10yr Treasury yields are widely thought to dictate mortgage rate movement. This week's trade war headlines caused plenty of volatility and a general decline in Treasury yields, but mortgage rates had a hard time keeping up.
Before we get to the finer points of Treasuries vs mortgage rates, let's recap this week's reaction to various trade-related headlines. There's no question that volatility increased in a major way, as can be seen in VIX chart below.
The big spike right out of the gate suggests that markets were reacting to news that hit over the weekend. Indeed, the culprit was a set of Trump tweets about raising tariff's on Chinese goods. Combined with a story from the Wall Street Journal suggesting China was considering "pulling out of trade talks," the message to markets was clear: something had gone wrong in the trade negotiation process.
Generally speaking, a trade deal between the US and China is almost universally viewed as good for global financial markets as well as the economies of both countries. Economic strength tends to coincide with higher stock prices and bond yields. As such, it was no surprise to see stocks and bond yields fall as trading began for the week.
From there on out, markets were transfixed by trade war drama. Here's a quick recap of the highlights and the corresponding logical impact on stocks/bonds ("bonds" = "bond yields" in this list).
- Initial tariff tweets cause immediate drop in stocks/bonds, but markets bounce back amid an absence of additional news for most of the day on Monday.
- Monday, close of business. US Trade official Lighthizer: China has backed away from agreements. This caused another move lower in stocks/bonds, both on Monday afternoon and again when markets opened on Tuesday
- Early Wednesday morning, Reuters exclusive detailed how China had "backtracked on almost all aspects of trade deal." Stocks/bonds fall again
- Mid-morning, White House reports that China is sending a delegation and "wants to make a deal." Stocks and bonds move back up briefly
- Wednesday evening, at a campaign rally, Trump says China "broke the deal. They can't do that, so they'll be paying."
- Thursday mid-day, Trump says he received a "beautiful letter" from President Xi, and cites Xi as saying "let's work together to see if we can get something done." Stocks and bonds bounce.
- Finally, stocks and bonds fall back in line with lows as trade talks conclude for the week, only to bounce back up to the day's highs following positive comments from Trump in the afternoon (not highlighted below)
Before this fairly wild week, it looked like rates had decided to move higher after being unable to break below key levels last week due to Fed Chair Powell's press conference on Wednesday. Stocks didn't love what they heard from Powell but were nonetheless able to hold near all-time highs.
Powell aside, stocks and bonds were both moving gradually higher anyway. Viewed in the bigger picture, this week's trading resulted in a fairly obvious reversal of those trends.
To come back to our original thesis, although we are certainly seeing a general decline in Treasury yields this week, mortgage rates are just as certainly having a hard time keeping up. This will be especially puzzling to anyone laboring under the misapprehension that Treasury yields always dictate mortgage rates.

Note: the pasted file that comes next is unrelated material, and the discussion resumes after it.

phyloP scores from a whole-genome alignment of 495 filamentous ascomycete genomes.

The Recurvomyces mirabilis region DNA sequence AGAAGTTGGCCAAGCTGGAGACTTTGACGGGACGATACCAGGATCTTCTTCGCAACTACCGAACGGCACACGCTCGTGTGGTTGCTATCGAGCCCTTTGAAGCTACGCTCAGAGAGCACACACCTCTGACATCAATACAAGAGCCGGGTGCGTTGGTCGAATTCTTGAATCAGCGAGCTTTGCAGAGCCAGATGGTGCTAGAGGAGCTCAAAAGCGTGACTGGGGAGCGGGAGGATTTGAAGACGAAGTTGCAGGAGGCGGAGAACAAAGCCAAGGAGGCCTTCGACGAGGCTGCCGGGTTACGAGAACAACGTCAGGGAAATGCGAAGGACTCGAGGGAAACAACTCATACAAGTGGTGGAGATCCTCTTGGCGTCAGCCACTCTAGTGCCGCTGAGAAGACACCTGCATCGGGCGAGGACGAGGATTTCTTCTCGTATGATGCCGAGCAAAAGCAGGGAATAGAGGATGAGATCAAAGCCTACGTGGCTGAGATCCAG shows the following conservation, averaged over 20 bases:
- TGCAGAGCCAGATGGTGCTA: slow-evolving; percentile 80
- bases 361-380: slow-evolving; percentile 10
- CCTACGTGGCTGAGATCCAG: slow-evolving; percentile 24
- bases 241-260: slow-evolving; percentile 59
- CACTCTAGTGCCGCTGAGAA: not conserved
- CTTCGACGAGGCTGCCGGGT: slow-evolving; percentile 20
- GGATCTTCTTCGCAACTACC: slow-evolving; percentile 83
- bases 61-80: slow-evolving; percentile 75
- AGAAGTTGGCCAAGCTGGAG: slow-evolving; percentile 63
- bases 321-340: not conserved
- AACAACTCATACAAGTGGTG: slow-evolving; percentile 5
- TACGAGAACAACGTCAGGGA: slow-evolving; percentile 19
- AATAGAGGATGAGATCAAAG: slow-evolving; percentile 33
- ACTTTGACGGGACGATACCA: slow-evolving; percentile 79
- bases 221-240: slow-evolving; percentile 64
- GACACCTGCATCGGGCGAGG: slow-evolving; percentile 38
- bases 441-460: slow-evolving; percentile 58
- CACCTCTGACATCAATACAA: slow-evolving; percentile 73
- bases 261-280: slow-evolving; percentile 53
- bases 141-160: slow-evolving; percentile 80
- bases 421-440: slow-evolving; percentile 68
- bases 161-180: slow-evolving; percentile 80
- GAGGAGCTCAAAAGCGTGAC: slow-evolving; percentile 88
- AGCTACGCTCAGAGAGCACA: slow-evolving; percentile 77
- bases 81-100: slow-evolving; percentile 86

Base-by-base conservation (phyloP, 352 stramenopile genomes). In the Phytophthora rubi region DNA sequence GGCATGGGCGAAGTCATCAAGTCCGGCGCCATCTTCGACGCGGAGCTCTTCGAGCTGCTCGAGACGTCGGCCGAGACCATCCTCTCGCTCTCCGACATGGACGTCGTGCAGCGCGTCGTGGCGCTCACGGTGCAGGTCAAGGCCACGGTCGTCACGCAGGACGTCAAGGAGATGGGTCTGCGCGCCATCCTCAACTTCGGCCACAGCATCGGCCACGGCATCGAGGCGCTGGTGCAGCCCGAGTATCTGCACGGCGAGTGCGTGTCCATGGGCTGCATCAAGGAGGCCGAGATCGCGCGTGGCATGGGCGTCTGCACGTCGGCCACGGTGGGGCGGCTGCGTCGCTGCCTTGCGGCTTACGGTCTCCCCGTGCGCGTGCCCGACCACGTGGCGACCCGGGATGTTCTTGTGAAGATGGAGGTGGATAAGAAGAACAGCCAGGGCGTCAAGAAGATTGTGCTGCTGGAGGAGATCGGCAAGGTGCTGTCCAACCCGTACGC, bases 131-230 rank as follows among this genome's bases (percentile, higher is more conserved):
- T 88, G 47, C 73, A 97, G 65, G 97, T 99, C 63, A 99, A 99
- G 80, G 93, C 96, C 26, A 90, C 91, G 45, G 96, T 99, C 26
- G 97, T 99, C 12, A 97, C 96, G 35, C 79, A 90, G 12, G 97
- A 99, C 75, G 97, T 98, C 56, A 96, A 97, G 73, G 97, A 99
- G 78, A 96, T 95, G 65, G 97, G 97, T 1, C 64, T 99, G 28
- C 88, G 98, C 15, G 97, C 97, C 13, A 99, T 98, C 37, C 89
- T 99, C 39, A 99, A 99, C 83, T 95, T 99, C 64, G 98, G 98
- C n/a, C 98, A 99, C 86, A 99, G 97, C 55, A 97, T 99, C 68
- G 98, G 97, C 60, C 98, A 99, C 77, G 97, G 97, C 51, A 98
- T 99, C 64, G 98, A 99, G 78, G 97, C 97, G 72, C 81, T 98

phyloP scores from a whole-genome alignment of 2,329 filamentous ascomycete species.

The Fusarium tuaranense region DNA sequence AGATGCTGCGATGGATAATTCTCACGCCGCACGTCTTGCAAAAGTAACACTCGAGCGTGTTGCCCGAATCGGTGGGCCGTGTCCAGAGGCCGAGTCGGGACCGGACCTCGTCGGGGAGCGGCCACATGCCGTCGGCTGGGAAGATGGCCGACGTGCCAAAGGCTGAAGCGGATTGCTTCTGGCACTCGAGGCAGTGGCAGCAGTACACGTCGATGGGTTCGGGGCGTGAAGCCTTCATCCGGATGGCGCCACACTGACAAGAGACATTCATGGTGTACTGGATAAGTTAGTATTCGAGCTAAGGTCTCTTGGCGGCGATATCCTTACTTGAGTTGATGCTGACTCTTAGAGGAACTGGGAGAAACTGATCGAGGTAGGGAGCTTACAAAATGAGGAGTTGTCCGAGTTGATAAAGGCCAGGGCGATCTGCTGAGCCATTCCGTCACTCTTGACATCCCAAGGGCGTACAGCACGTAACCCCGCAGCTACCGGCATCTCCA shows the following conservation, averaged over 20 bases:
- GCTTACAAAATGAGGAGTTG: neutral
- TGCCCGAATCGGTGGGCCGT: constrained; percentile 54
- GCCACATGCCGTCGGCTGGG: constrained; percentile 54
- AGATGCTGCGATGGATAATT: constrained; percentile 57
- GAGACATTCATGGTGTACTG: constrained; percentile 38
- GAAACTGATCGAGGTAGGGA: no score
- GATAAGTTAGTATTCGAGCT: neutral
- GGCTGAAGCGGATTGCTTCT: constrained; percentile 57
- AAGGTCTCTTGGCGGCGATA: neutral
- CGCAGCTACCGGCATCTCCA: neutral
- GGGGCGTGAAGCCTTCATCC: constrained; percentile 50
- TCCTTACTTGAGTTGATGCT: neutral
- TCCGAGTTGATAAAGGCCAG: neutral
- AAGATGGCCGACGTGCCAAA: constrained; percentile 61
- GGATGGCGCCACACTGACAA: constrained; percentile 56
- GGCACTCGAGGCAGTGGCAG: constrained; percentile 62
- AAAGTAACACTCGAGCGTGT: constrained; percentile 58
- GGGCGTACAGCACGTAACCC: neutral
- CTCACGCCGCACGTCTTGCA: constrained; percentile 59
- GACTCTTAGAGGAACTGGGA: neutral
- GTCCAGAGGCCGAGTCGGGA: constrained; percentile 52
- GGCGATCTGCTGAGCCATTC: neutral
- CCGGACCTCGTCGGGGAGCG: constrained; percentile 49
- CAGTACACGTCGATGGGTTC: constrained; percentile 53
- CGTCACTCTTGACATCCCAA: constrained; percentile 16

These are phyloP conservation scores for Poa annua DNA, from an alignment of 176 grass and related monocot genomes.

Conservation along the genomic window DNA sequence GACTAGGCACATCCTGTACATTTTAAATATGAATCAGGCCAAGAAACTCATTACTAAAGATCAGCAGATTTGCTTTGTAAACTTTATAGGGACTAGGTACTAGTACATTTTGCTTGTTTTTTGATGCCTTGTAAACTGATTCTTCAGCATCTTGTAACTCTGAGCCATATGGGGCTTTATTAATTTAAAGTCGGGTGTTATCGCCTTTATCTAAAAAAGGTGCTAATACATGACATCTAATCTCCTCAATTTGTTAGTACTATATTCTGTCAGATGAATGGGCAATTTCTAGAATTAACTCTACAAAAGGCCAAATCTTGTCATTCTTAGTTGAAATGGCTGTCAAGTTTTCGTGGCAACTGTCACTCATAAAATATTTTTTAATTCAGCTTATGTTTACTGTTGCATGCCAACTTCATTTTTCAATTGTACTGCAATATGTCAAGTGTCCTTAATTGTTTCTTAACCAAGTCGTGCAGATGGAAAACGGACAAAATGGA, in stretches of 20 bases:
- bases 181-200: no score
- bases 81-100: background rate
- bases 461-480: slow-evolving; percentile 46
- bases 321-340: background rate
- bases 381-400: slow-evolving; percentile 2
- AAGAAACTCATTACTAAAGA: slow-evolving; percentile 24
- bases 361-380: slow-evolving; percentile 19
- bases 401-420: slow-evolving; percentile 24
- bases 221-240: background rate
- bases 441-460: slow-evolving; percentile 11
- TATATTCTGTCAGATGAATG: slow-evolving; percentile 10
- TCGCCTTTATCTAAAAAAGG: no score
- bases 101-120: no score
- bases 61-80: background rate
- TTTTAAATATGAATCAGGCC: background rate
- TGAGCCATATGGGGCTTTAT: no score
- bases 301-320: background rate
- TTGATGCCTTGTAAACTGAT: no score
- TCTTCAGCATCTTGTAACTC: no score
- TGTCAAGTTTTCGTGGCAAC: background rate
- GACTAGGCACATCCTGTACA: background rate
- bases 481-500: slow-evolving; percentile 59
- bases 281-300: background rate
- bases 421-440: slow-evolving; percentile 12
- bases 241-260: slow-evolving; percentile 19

While it is very true that Treasuries represent the benchmark/core of the US interest rate market, and also very true that mortgages tend to correlate almost perfectly with Treasury movement, there are notable exceptions. Mortgages are actually driven directly by mortgage-backed securities (MBS). Simply put, these are bonds composed of groups of mortgages for the purpose of managing risk and providing liquidity among mortgage investors.
Because the government took control of the two biggest issuers of MBS during The Financial Crisis, MBS returns are just as guaranteed as Treasury returns. If that were the only thing investors cared about, MBS would always move in lock-step with Treasuries.
But MBS are subject to a huge variable that Treasuries never have to worry about: human behavior. Whereas the government will pay the agreed-upon yield on a Treasury security as long as it lasts, a mortgage borrower will only pay the agreed-upon yield (aka "interest") as long as they have their mortgage. For a variety of reasons, they may decide to move or refinance. When that happens, the investor is no longer receiving the stream of payments with interest that it signed up for.
The early retirement of a mortgage is referred to as "prepayment" in the secondary market, and it goes hand in hand with another MBS buzz word: "speeds." This simply refers to the speed at which certain vintages of MBS are being paid off.
To make a long story short, the monthly prepayment report showed a drastic increase in speeds early this week. This suggested MBS were a bit overvalued relative to Treasuries, and a logical correction ensued (even though it seemed paradoxical on the surface).
The good news is twofold. First, the correction is over for now and in fact, mortgages outperformed Treasuries on Friday. But more importantly, this was only ever cause for concern when looking at rate movement under a microscope. Both mortgage rates and Treasury yields are operating very close to the lowest levels in more than a year.
The week ahead should be telling for markets as traders are able to get back to business following this week's trade war diversions. Economic data will return after being mostly absent or inconsequential this week. In that regard, next Wednesday's Retail Sales report is likely the most important data point followed by a smattering of other mid-tier reports in the 2nd half of the week.